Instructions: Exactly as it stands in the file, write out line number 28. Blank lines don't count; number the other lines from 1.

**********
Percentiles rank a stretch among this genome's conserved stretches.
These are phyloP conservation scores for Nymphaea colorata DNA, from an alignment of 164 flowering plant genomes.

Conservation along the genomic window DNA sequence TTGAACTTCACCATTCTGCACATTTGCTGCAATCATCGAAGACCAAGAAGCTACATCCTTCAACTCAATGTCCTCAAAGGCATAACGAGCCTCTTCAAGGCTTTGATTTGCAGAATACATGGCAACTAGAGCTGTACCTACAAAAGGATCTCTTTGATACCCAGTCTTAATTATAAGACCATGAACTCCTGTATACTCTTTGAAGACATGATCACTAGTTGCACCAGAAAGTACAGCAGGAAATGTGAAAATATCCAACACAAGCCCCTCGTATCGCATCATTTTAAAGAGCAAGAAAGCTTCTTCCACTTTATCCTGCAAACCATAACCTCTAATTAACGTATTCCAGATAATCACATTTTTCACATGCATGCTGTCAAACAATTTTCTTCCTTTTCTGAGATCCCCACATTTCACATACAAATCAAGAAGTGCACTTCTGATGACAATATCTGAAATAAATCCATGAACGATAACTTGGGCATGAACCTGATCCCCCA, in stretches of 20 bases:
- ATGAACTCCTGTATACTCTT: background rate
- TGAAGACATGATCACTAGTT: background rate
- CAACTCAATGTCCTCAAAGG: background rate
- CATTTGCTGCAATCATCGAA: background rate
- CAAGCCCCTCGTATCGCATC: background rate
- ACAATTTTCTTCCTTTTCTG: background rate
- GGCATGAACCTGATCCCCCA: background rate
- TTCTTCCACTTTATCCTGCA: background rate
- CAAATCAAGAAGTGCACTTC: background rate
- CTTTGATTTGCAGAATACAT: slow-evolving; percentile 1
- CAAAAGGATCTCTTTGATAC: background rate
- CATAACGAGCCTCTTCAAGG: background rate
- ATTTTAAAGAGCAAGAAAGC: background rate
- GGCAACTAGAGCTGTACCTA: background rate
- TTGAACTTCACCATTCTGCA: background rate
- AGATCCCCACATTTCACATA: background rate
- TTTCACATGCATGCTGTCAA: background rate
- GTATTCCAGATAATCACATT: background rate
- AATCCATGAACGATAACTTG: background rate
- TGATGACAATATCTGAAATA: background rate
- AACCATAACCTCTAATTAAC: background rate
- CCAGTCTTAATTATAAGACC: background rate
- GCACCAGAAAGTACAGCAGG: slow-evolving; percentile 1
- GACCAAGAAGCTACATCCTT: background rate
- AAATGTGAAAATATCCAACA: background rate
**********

- AAATGTGAAAATATCCAACA: background rate